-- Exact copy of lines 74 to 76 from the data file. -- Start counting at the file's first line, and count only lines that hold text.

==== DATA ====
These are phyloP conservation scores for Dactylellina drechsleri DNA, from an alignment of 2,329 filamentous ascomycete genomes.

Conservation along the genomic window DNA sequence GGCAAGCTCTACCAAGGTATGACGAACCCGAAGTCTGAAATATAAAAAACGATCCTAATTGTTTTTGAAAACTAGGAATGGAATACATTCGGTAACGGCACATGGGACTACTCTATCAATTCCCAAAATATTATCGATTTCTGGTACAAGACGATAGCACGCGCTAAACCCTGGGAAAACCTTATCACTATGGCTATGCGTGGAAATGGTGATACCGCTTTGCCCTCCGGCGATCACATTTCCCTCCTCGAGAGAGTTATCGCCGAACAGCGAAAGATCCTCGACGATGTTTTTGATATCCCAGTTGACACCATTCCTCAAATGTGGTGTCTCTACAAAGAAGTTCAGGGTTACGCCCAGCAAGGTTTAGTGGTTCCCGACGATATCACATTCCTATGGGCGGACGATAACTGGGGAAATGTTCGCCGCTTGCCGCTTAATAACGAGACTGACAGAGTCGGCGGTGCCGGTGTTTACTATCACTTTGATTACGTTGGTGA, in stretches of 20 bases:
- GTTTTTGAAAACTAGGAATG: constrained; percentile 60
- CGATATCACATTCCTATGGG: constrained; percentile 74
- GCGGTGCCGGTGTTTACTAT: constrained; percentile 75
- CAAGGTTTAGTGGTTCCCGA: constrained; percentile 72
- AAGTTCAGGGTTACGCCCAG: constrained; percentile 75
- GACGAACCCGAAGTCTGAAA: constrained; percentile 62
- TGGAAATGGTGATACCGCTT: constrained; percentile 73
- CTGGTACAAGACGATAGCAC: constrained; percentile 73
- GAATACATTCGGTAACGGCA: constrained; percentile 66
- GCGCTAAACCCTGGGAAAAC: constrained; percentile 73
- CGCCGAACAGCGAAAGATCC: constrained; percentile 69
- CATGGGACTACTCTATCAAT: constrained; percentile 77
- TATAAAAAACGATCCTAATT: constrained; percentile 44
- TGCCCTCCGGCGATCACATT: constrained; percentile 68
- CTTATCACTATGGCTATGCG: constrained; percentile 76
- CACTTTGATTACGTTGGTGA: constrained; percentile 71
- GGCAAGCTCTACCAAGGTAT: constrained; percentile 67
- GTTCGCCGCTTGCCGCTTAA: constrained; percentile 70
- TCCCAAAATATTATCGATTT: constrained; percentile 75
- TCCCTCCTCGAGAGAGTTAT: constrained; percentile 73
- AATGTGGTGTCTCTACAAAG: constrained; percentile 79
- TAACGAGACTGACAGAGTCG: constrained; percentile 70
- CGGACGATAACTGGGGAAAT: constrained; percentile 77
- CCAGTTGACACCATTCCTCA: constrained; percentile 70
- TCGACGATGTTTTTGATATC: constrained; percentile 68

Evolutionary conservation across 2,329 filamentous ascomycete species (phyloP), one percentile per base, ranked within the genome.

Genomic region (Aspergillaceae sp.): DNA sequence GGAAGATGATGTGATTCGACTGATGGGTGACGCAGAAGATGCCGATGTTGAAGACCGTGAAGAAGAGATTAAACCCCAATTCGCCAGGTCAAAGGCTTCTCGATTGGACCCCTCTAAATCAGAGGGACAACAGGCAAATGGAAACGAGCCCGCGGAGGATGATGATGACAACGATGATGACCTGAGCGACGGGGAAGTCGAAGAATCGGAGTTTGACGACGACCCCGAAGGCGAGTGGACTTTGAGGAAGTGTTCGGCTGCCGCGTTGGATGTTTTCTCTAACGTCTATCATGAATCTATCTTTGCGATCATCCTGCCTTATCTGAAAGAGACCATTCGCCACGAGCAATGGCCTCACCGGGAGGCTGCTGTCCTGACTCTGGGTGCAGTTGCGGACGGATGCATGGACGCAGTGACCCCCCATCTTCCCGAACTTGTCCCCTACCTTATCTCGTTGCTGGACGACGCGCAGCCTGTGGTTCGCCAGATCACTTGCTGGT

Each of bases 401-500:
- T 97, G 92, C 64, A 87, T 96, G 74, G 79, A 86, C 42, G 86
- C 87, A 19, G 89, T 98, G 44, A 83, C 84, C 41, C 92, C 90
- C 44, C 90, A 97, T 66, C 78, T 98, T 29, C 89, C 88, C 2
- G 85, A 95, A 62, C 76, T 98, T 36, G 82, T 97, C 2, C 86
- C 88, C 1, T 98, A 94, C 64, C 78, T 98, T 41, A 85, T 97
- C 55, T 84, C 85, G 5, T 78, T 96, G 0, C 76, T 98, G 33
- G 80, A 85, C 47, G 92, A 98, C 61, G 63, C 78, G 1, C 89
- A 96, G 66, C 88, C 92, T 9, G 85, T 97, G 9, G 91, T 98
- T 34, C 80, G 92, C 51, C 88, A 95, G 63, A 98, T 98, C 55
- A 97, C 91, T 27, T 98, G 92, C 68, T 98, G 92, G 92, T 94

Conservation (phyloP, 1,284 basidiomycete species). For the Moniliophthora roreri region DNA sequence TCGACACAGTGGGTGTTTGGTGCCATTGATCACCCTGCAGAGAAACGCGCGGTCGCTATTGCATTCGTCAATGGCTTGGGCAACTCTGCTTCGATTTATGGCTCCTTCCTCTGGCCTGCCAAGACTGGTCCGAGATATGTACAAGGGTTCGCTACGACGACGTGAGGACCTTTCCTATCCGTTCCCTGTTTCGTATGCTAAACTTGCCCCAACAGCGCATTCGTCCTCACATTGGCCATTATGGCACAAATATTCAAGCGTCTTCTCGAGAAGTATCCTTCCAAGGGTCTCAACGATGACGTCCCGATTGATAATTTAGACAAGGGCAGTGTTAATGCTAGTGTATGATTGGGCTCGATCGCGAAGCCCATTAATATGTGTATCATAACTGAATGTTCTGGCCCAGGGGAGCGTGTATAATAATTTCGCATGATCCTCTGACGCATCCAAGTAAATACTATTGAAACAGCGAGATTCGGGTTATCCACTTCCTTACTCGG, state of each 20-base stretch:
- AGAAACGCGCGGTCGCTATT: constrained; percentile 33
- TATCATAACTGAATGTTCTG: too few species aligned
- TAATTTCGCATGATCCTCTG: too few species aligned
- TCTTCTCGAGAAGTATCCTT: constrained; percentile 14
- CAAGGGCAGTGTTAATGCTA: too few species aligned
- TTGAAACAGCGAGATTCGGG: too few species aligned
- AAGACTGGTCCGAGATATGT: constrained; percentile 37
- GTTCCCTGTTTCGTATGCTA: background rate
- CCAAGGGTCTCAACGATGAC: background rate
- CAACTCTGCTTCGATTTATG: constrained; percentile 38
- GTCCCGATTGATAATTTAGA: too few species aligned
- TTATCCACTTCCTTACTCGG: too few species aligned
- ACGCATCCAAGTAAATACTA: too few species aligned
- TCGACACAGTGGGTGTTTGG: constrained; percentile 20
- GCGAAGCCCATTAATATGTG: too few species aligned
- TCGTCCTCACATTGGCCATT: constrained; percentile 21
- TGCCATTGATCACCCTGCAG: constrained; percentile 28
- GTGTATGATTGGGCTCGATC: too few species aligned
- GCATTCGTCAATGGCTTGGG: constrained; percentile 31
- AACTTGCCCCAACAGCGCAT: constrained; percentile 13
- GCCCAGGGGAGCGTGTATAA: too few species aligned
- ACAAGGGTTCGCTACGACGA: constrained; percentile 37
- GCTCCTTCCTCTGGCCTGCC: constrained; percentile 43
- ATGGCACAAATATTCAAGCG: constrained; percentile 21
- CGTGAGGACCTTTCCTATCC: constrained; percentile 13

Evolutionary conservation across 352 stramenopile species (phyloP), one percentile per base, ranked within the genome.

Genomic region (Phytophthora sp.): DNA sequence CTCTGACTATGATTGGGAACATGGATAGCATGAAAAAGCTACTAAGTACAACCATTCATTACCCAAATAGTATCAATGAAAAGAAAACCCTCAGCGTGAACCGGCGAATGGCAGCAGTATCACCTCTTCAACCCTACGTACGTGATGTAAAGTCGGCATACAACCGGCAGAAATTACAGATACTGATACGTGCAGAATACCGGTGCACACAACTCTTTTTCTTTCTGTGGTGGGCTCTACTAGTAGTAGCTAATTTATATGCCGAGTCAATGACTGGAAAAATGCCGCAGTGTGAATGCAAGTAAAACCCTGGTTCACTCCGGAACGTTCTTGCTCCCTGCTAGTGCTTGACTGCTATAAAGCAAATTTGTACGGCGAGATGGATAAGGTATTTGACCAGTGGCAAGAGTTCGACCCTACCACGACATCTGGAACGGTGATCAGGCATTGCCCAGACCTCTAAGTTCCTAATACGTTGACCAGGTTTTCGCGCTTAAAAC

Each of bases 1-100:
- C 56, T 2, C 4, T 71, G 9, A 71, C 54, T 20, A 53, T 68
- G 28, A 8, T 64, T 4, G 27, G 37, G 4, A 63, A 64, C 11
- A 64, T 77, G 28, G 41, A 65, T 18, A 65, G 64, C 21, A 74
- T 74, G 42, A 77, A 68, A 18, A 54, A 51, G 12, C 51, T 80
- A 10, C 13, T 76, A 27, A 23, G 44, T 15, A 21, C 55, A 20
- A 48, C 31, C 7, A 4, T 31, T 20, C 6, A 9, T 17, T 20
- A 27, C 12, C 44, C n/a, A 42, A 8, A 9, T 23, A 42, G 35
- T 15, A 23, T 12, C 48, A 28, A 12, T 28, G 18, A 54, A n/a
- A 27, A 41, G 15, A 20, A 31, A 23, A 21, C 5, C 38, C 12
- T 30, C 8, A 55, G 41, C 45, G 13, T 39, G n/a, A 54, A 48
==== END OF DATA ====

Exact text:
- A 10, C 13, T 76, A 27, A 23, G 44, T 15, A 21, C 55, A 20
- A 48, C 31, C 7, A 4, T 31, T 20, C 6, A 9, T 17, T 20
- A 27, C 12, C 44, C n/a, A 42, A 8, A 9, T 23, A 42, G 35